• I use a live lobster to convince people to face their fears
TECHNIQUES OF USING PROPS
The two main techniques of using props include display & rehearsal
a. In most cases you may want to keep the prop hidden until you are ready to use it. This gives more emphasis. When you show the prop it can provide more emphasis if you pause immediately after showing it.
b. In a competition several years ago, I had a prop that was hidden by a table cloth. The prop was an ironing board. I was explaining what stupid gifts I had given to my wife. I described my wife ripping open the package on Valentines Day to see that I had given her an (PAUSE) —- ironing board.
c. Make sure your props are in a good location – easy to access and visible to the audience. Do not turn your back to the audience while retrieving your props.
d. Do not use props that you have to spend a lot of time arranging. This can interrupt the flow of your speech.
e. Do not let a prop interfere with the audience’s view of the speaker.
f. Make sure that your prop is big enough for the audience to see
a. It is important that you practice using your props.
b. Timing is very important.
c. Make sure the room can accommodate your prop
d. Is there a table to put your prop on?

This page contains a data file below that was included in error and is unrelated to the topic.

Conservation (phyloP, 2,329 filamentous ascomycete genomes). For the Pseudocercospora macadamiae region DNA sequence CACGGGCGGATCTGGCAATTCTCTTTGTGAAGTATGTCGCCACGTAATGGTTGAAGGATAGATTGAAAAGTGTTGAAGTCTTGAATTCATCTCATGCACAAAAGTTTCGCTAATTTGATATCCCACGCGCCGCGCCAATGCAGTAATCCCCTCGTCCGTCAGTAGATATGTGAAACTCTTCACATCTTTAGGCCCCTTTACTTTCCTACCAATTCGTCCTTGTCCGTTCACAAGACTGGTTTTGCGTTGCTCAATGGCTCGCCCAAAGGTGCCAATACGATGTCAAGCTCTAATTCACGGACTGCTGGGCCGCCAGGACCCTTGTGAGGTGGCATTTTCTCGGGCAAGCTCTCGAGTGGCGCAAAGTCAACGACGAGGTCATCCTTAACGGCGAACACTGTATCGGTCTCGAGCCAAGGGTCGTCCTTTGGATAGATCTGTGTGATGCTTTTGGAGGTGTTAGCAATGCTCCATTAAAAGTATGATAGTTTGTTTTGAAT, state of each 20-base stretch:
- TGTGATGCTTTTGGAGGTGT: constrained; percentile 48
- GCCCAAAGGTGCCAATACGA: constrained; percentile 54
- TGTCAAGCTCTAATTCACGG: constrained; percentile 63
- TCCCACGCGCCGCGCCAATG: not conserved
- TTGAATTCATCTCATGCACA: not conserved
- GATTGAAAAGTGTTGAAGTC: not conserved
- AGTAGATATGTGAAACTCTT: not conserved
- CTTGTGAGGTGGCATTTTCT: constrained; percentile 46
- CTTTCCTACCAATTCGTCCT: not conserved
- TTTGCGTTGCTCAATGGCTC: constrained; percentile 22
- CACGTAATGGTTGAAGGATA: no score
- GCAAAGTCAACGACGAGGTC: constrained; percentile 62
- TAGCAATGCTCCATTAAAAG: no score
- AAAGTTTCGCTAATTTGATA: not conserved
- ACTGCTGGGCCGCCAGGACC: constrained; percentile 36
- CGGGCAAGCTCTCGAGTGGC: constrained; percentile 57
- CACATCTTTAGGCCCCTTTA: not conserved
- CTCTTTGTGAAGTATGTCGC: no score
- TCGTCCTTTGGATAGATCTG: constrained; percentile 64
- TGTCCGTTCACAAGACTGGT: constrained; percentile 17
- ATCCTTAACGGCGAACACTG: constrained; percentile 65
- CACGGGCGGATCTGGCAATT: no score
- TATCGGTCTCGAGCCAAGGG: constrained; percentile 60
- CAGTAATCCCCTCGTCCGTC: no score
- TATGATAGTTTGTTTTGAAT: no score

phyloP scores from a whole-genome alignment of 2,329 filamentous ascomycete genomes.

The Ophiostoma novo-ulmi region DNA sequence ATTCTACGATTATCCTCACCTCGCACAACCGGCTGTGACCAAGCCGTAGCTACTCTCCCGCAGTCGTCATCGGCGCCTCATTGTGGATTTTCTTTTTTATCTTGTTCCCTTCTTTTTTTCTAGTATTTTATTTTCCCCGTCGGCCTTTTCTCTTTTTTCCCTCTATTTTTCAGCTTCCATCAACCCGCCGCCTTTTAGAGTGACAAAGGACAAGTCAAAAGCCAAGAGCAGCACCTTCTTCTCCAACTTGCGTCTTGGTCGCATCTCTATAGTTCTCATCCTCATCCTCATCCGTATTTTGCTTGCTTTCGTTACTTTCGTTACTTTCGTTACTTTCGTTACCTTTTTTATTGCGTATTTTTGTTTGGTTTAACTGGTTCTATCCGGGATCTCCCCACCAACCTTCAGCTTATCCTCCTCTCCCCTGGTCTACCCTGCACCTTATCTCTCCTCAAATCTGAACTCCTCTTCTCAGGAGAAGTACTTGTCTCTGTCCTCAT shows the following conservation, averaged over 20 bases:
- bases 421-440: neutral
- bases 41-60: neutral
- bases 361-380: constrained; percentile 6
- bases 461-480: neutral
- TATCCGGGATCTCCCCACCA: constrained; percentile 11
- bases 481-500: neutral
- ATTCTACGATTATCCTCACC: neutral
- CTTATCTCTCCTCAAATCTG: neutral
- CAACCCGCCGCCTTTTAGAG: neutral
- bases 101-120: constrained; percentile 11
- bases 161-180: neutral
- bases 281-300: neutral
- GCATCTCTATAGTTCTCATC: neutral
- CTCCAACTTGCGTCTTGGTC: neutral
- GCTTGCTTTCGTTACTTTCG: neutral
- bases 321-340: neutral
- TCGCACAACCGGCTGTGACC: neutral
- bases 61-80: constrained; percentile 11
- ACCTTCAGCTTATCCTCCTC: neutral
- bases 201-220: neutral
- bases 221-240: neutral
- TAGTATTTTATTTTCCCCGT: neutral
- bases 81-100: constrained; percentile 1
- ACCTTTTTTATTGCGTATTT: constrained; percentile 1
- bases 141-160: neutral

e. Is there a hiding place for your prop?
f. If your prop is hidden by a cloth or other wrapping, can it be removed easily without distracting rustling noises?
g. If the room is long, or wide can the audience see your prop?
h. Practice enough so that you know what can go wrong.
Risks of using props
Here are the mistakes I have seen or done:
a. Turning my back on the audience as I went to retrieve my hidden props.
b. Talking with my back turned as I went to get my props.
c. Prop was too small for the size of the room and was probably distracting.
d. A speaker putting a scarf prop around her neck and the lavaliere (lapel) microphone gave a loud scratching noise.
e. Using party poppers at the end of a presentation to create excitement. The finale of the speech was for all the audience to set off the gun powder filled poppers. We were in a 700 person corporate office with smoke detectors in the room – that is what is known in the speaking industry as a career limiting prop!
f. My Ireland map dish towel was in front of the audio speaker. When I went to point out a place on the map I got very loud microphone feedback. I will never do that again!
What can we learn from this?
a. Props can be beneficial to use
b. Learn the techniques
c. Know the risks
d. Practice, Practice, Practice
a) The prop movement should be smooth. Make sure it is not moved so fast that it confuses the audience and they are unsure of the purpose of it.
b) The prop should not be a distraction to the other parts of a presentation where it provides no value (e.g. if I did not hide my live lobster prop after I used it, the audience might stay focused on it rather than me.